In the countryside close by there were shepherds who lived in the fields and took it in turns to watch their flocks during the night. The angel of the Lord appeared to them and the glory of the Lord shone round them. They were terrified, but the angel said, “Do not be afraid. Listen. I bring you news of great joy, a joy to be shared by the whole people. Today in the town of David a Saviour has been born to you; he is Christ the Lord. And here is a sign for you: you will find a baby wrapped in swaddling clothes and lying in a manger.” And suddenly with the angel there was a great throng of the heavenly host, praising God and singing: “Glory to God in the highest heaven, and peace to (those) who enjoy (God’s) favour.”

 Now when the angels had gone from them into heaven, the shepherds said to one another, “Let us go to Bethlehem and see this thing that has happened which the Lord has made known to us.” So they hurried away and found Mary and Joseph, and the baby lying in the manger. When they saw the child, they repeated what they had been told about him, and everyone who heard it was astonished at what the shepherds had to say. As for Mary, she treasured all these things and pondered them in her heart. (Luke: 2: 8-19 JB) 

The angel, the heavenly host, the shepherds, all have lines to say.

Mary has only her silence.

But there is in her silence a shining gift of twofold guidance for us. What do we “treasure” from the days of this Christmas? How does the creative act of “pondering” these treasures deepen our awareness, our gratitude, our surprise and wonder? open our eyes to the gifts that are around us each day?

We might carry these questions within us as we move beyond the Christmas Season into the cold winter of ordinary time.

Here, from the poet Jan L. Richardson, is an Epiphany Reflection: “Wise Women Also Came”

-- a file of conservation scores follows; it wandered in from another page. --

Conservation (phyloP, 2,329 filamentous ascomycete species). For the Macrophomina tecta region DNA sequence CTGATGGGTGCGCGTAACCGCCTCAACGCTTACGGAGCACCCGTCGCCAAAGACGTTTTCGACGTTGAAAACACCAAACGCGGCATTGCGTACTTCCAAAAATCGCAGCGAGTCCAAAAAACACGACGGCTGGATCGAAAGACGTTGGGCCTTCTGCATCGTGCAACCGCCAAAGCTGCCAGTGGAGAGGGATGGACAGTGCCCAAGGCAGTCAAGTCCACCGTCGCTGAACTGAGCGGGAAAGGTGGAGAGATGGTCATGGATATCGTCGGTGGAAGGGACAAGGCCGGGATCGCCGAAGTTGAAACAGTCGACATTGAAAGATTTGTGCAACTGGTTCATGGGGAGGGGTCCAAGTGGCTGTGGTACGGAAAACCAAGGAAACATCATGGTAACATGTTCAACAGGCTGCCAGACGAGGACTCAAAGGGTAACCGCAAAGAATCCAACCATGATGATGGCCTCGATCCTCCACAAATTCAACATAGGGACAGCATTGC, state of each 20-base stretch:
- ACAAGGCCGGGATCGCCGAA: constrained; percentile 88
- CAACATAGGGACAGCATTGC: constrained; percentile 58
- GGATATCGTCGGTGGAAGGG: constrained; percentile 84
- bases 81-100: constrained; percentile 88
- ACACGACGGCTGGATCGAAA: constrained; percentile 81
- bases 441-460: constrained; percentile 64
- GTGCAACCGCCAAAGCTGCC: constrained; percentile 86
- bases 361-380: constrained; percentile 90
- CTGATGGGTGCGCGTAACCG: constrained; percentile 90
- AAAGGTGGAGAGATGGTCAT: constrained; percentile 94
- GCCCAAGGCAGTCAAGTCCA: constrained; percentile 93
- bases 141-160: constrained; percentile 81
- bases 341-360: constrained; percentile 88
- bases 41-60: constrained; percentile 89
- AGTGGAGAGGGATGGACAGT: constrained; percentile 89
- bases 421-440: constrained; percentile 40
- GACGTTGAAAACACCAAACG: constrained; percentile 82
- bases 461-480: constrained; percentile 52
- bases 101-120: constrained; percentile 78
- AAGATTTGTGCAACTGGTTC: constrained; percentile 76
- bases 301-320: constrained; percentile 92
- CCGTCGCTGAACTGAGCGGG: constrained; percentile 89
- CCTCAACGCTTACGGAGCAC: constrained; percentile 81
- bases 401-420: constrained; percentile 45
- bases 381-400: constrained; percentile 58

Wise women also came.

The fire burned

in their wombs

long before they saw

the flaming star

in the sky.

They walked in shadows,

trusting the path

would open

under the light of the moon.

Wise women also came,

seeking no directions,

no permission

from any king.

They came

by their own authority,

their own desire,

their own longing.

They came in quiet,

spreading no rumors,

sparking no fears

to lead

to innocents’ slaughter,

to their sister Rachel’s

inconsolable lamentations.

Wise women also came,

and they brought

useful gifts:

water for labor’s washing,

fire for warm illumination,

a blanket for swaddling.

Wise women also came,

at least three of them,

holding Mary in the labor,

crying out with her

in the birth pangs,

breathing ancient blessings

into her ear.

Wise women also came,

and they went,

as wise women always do,

home a different way.

Jan L. Richardson  (www.janrichardson.com)

 

On the Ninth Day of Christmas

Ever since Christmas, icy winds from Siberia have been sweeping across most of Canada. Sitting by my wood stove, cocooned in blankets, I have been content to be housebound, resting from the activity of travel and Christmas celebrations with friends and family.

All this week, CBC radio has offered Classical Music themed for Christmas. Once each hour a newscast breaks the spell. Mostly I manage to ignore reports so far removed from my life and concerns, until one item alerts me. It is repeated on each successive newscast, without variation, without comment.

Perhaps you heard the report. Perhaps you too feel the rawness of the dissonance: A group of refugees fleeing from Syria, hoping to enter the European Union, reached the borders of Croatia. Many had walked on Christmas Day in frigid weather along railway tracks. At the edge of Croatia armed border guards refused them entry…. Croatian officials blamed aid workers in Syria for this flood of refugees, claiming they had encouraged the refugees to approach Croatia as it is a Catholic country and would receive them.

In these post-Christmas days, I have been trying to process this happening, so at odds with the theme of the season’s songs, music, films, stories, with its powerful mythology of the birth of love on earth in a stable…..

All this day, I have been delving through segments of books, articles, poems, seeking others who are asking the same kind of questions: hoping to find a poet, a mystic, a theologian who might offer guidance. This is the first poem I found:

Christmas Poem
by Mary Oliver
Says a country legend told every year: